Brandon Geoffrey Ware

16 years.

It’s been 16 years since I last spoke to our eldest son, Brandon Geoffrey Ware. Not because of any rift in our relationship (I can honestly say that there never was one) or anything like that. 16 years ago today, I stood next to my son’s bed in the Children’s Hospital in Los Angeles and watched him die.

Before he died, I uttered words that every day I wish I could take back.

Brandon was killed by cystic fibrosis. It’s a horrible disease that starves and suffocates those that suffer from it. It is a genetic disease that has no cure. None. Brandon was born in Augsburg, Germany in 1982.

He was a preternaturally beautiful child and we noticed from the very beginning that when you kissed him on any area of his skin there was a pronounced salty taste. And, not to be too graphic, but when he had a full diaper, everyone knew it. The smell was horrific. We later found out that these are classic indicators of Cystic Fibrosis.

At his well-baby appointments, they said that he was “failing to thrive”. His mother was breastfeeding him and the doctor wondered if she was producing enough milk. So we switched to formula. He still didn’t gain weight at anywhere near the rate he should have but the doctors didn’t seem worried so neither were we.

His Mom and I split up when Brandon about one. She and Brandon moved to Turkey to live with her parents. He continued to have issues gaining weight. He fell quite ill and was diagnosed with pneumonia. They treated it but his symptoms persisted.

One day, I was called into the First Sergeant’s office and informed that Brandon and his mother had been medevacced from Turkey and were on their way to the hospital in Landstuhl, Germany via military LearJet. I drove to Landstuhl from Augsburg.

They began more tests and eventually consulted a German Pediatric Pulmonary specialist. His name, oddly enough, was Doktor Doktor. Doktor Doktor told us that he was completely stumped. He had tested for everything and had no idea what was happening to our lovely little boy.

“If he was White, I’d say this was Cystic Fibrosis”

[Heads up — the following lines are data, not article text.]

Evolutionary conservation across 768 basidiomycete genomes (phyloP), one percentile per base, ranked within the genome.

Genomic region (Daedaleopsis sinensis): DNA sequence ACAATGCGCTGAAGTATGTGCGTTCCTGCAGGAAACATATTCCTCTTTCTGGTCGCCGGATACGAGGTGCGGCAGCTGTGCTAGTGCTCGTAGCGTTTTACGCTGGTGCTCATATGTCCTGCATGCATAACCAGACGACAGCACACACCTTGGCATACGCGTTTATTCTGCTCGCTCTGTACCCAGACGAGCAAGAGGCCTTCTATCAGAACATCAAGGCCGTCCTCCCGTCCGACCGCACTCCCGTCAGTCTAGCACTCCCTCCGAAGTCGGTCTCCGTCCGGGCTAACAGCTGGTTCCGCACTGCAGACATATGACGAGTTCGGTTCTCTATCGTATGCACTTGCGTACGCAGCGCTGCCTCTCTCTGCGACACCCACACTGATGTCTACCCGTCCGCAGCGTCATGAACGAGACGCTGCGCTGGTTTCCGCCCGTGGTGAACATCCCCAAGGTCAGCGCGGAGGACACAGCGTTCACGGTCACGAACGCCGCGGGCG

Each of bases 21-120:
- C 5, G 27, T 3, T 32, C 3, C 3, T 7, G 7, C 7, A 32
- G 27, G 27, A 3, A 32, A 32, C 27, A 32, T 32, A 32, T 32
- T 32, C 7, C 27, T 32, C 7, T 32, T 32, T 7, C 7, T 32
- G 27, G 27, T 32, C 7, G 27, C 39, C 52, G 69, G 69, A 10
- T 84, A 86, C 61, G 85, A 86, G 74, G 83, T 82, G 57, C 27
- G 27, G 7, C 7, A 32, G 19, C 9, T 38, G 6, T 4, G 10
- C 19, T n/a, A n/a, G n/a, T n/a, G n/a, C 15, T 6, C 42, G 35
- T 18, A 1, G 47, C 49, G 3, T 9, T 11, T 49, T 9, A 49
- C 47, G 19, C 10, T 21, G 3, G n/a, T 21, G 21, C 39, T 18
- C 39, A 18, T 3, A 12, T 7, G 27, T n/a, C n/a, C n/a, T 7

I heard those words. They made no sense to me. Why wouldn’t you check everything? As with many Black Americans, I am largely White by ancestry but not by appearance. Brandon’s maternal grandfather and mine are White. I told Doktor Doktor this and he immediately sent us down to the lab where a technician wiped my son’s thin little, brown arm with an alcohol swap and wrapped a strap with a blue plastic disk about 1″ in diameter attached around it. The disk was pressed tightly against his skin.

The technician informed us that this was called a Sweat Chloride Test. It was designed so that the disk would press against his skin and cause him to sweat. If the number of Chloride ions in his sweat exceeded a certain number…

“Your son has Cystic Fibrosis”

The entire thing from beginning of the test until Doktor Doktor informed us took about 1 hour. Neither of us had any idea what Cystic Fibrosis was and Doktor Doktor turned us back over to the US military doctor since his part of this was done. We sat in the office and waited for the American doctor, an Army Major, to return. We were both relieved that they finally knew what was wrong with our baby boy and could get on with the business of giving him whatever pill or injection or whatever that would take care of this Cystic Fibrosis thing.

The Major came in and sat down. I told him that I had never heard of Cystic Fibrosis and knew absolutely nothing about it. He started talking about whether Brandon and his mother should return to the States. He talked about lots of things. None of them really to the point. I waited. And waited. He finally wrapped up and was getting up to leave. I said “Could you just tell us what is it? What is this and how do you fix it?”

“It’s like a bad cold but you die”

With that, he walked out of the room. Brandon’s mom looked at me with shock and horror. I’m pretty sure I had the same look on my face but I honestly don’t remember. We were separated but I had promised to protect this woman. I went after the Major and stopped him. I told him the only thing keeping him breathing was his rank but that if he ever spoke to her like that again I would dead him. He apologized and offered to go back in. I declined.

That was the beginning. The life expectancy for a CF kid at that time was about 7 years old but the science was advancing. Slowly. Brandon kept one step ahead of CF. At 12, he was the first child to receive a total lung transplant from living donors. That slowed down the CF. At 16, Brandon was the victim of pseudomonas. It was killing him.

He was admitted into Children’s Hospital in LA. It was there that he asked us to just let him go to be with God. His mother and I discussed it and agreed. In the back of my mind, I held out hope for a miracle. I simply couldn’t believe that the God I loved would let my boy die. We spoke to his doctor and went over when and what would happen. They removed life support and give him an injection to ease the fear. I held his hand and looked into those beautiful, brown eyes.

“Don’t leave your Dad, Babe. Fight this. Fight it. Live.”

Those words. Those horrible, horrible words. I said them and that boy who had been raised to trust his Dad and do what ever his Dad told him because his Dad would always keep him safe listened to them. Always keep him safe.

As the life went out of his eyes, I saw that he was sorry for not being able to obey his Dad. He tried. He tried so hard but I asked for the impossible. If I could only have those words back.

On June 13, 1999 at 6:30PM my beloved son died.

Time heals nothing.

Eliot

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